The third Ty'edji grabbed her from behind. They struggled for a few seconds before Buffy swung her feet up, knocking them off balance onto the Ty'edji's back. The surprise of falling backwards caused it to release its hold on Buffy. Kipping up she turned to face it, only to see that her opponent had disappeared completely. Turning she saw that the other two had disappeared as well.

"Hey! I wasn't done!" Buffy cried out indignantly.

"Were you going to help at some point, Spike?" she asked while dusting herself off.

Spike approached her. "Bingo?"

"Eh, so it wasn't the best I've ever come up with." Smoothing back her ponytail now. "Can't always be Quippy-girl."

"Didn't look like you needed any help but I would've been in there the second you did. Thought you would be back at the house getting Faith all caught up."

"Nah, Giles and Willow can do all that. I didn't feel like catching the repeat and I needed to get out and get some action."

Spike cocked an eyebrow at that.

Catching his meaning, she countered. "Not that kind of action! Pig!"

"Oink." Replied Spike. "Which way are you headed now?"

"Back to home base. I figure I should stop now because, hey, clothes are still clean and are not in need of replacing. So it's a good thing."

"Still sending Dawn off to LA?"

"I'm not sure what to do about that. I think that you would be just as weirded out as any of us by you and Da-I can't even say it."

"No need to. Bit's like a kid sis to me. Makes my skin crawl to even hear it."

They walked along in silence for a distance. Both keeping ear out for any more activity of the non-human variety.

"I called Angel." Buffy mentioned casually.

"Yeah? What'd the grand poufter have to say?"

"Not much. I think I can hear brooding now. Does it have a volume control? Cause it was deafening. Anyway he said that he'd have Wesley do some more research and on Oz's rock-thingy. That was it."

"That all?"


"So - there was no - I dunno, declarations of undying devotion of the soul-losing variety?"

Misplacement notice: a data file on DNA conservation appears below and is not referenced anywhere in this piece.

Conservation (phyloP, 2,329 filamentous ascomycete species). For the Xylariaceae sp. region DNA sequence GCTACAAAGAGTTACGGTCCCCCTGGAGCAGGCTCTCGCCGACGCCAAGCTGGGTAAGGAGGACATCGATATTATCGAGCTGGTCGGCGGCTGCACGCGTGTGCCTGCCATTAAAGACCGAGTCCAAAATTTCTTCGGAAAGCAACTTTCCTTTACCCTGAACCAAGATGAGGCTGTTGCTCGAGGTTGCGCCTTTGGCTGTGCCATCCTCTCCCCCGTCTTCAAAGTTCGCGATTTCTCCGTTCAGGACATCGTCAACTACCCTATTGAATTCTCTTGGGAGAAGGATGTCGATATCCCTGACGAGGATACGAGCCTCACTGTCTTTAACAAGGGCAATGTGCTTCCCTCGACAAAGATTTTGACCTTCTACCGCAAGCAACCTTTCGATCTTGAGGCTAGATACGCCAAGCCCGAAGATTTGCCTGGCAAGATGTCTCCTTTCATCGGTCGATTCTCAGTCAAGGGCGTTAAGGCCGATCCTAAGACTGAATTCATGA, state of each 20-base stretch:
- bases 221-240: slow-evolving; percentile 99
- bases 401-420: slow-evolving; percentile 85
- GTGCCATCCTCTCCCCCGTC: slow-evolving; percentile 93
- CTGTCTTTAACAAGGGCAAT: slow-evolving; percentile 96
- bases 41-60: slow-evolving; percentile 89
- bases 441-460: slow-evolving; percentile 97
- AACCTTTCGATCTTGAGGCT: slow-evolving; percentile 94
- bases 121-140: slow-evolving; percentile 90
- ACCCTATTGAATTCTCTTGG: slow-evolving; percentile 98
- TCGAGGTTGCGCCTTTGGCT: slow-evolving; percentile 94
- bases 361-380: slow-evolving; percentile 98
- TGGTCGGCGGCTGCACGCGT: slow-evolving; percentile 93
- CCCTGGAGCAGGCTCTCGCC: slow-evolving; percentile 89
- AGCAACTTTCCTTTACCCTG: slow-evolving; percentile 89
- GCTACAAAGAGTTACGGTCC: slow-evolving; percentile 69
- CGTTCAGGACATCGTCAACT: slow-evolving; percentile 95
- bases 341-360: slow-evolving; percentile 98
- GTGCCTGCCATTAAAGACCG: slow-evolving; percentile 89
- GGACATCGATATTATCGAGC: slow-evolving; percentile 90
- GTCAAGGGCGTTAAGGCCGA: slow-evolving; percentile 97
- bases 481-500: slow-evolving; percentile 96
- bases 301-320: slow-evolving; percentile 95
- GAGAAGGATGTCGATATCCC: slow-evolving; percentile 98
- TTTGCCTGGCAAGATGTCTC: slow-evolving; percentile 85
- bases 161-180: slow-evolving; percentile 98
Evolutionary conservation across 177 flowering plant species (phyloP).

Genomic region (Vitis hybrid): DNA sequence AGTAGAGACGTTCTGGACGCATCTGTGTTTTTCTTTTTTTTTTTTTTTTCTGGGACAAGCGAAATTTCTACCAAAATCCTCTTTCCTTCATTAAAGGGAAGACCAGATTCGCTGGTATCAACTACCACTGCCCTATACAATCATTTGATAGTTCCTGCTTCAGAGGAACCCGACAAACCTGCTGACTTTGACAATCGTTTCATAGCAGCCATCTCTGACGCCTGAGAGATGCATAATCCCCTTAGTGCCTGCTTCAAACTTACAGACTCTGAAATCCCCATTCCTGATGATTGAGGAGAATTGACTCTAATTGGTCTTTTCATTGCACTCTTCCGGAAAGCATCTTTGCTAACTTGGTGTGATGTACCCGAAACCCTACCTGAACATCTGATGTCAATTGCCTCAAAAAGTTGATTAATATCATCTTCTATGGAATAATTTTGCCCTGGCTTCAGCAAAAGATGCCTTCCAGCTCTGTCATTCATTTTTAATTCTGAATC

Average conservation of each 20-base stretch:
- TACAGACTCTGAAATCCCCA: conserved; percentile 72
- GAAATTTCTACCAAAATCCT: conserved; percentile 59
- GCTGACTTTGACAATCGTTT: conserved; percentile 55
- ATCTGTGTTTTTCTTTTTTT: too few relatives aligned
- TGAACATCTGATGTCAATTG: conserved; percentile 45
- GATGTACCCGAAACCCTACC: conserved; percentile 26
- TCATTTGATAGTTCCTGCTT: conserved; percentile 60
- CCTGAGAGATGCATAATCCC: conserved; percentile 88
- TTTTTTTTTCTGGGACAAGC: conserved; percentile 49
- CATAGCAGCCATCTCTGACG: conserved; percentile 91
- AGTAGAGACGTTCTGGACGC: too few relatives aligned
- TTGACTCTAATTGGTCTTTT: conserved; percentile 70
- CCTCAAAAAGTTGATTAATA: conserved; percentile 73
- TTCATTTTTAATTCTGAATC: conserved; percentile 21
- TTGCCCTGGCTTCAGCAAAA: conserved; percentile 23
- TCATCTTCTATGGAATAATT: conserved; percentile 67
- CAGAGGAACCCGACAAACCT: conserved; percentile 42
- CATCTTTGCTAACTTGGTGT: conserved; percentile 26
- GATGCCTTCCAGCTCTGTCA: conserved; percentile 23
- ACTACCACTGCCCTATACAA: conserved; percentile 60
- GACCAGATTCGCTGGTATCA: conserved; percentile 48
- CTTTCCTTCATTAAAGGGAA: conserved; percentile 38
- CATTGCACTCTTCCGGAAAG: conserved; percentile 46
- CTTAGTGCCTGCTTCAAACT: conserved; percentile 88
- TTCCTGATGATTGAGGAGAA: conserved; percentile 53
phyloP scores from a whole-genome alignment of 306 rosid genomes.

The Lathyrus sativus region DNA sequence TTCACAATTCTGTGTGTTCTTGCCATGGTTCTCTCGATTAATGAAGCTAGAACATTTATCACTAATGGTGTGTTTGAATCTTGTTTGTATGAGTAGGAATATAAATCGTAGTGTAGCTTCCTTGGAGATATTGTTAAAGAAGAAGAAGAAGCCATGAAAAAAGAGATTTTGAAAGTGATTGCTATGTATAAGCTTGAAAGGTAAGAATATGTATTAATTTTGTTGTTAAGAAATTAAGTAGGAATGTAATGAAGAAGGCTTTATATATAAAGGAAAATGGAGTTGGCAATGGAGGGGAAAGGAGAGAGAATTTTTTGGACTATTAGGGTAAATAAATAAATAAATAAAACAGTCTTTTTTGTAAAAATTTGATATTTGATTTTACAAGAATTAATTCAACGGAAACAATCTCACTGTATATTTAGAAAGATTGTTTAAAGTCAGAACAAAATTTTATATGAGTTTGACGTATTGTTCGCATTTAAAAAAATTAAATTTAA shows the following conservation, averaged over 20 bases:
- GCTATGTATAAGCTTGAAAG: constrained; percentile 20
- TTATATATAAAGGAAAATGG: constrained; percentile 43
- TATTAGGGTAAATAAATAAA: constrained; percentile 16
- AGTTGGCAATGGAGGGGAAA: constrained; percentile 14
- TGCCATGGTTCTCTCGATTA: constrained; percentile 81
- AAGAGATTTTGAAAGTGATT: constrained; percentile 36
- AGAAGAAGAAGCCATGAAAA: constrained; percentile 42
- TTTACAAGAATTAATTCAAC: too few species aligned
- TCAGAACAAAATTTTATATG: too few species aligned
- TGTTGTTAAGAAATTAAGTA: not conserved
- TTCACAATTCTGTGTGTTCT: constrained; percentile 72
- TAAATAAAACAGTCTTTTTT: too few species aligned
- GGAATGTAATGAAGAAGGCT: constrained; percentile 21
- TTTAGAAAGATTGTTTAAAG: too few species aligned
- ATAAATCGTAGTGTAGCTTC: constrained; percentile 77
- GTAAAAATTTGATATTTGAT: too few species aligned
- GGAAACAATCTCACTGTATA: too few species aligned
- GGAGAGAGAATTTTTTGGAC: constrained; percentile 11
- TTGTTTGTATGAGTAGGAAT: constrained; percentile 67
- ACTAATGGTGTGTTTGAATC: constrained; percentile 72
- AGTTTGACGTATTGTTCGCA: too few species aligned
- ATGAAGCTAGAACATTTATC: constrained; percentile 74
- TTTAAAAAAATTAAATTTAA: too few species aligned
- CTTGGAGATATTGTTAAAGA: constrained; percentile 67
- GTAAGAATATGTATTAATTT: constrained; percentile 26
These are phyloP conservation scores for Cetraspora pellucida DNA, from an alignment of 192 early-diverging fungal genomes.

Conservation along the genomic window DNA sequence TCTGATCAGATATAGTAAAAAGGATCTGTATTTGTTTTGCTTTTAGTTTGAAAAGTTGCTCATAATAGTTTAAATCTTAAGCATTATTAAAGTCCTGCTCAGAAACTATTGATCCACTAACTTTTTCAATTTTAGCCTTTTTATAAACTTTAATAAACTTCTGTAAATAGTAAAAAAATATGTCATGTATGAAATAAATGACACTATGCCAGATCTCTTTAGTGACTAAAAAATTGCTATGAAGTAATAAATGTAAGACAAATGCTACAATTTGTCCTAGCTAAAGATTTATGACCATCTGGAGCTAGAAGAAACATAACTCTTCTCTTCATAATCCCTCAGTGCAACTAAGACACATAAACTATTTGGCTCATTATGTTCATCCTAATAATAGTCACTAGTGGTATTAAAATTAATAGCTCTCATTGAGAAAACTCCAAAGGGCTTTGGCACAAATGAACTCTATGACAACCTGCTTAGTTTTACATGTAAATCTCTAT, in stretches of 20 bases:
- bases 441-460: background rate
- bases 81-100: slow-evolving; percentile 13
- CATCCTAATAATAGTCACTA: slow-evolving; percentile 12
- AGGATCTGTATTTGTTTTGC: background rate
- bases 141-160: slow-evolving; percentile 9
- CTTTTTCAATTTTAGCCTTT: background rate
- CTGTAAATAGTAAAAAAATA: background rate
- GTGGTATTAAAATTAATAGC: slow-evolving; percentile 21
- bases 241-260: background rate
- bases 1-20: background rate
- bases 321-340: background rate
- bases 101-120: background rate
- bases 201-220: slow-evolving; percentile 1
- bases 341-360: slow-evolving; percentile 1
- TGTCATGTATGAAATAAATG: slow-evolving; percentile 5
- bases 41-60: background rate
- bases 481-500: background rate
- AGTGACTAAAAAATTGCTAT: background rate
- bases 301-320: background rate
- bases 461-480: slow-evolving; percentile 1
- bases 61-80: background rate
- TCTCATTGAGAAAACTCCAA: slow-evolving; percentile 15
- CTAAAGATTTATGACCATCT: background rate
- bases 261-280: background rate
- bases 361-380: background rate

"Nope. Been there, done that." Said Buffy. "I get enough unwanted declarations from souled vamp Version 2.0."

Spike abruptly stopped and turned to face Buffy, who was still walking and talking. She collided right into him.

"What?" asked Buffy.

Spike shot her a look of incredulity. "So that's what I've been all this time?"

"What?" she replied tilting her head in such a way that it would make it into a certain website. "A sexy, undead Sid Vicious/Billy Idol wannabe who knows how to push all my dark side buttons?"

"Yes! No!" huffed Spike. "I bloody meant the replacement for Peaches! And I'm not a-"

"Sid Vicious/Billy Idol wannabe. Blah, blah, blah. Stole it from you. Blah, blah, blah." mocked Buffy, her hand mimicking the words.


"You're not an Angel replacement. You're far too annoying and blond to be one. Besides why would I need one if Angel and I are supposed to be together?"

"Are you daft?! You said yourself she's no Abe Lincoln. Since when did cheerleader become the voice of reason? Word is a friend of a bloke I know, knocked up her and a few other bints. Was about to have a litter, she was. How wise and all knowing does that sound?"

"A litter?"

"Yeah. Something about increasing the odds that least a few'll sur-that's not the point!" He sputtered. "Point is, why is anyone paying attention to her relationship advice? Her's are so stellar. And the Sha'i-Pir wars are coming up-"

"That's it! Shipper!" interrupted Buffy.

"Its Sha'i-Pir, luv."

"No. Don't you get it? Sha'i-Pir. Shipper. Relationship?" she explained excitedly. "So this war is all about 'ships."

"Giles already went through this."

"I guess someone does really care about who I sleep with. Which is so not fair! I should be able to do who ever I want and whenever I want." Buffy supposed, not hearing Spike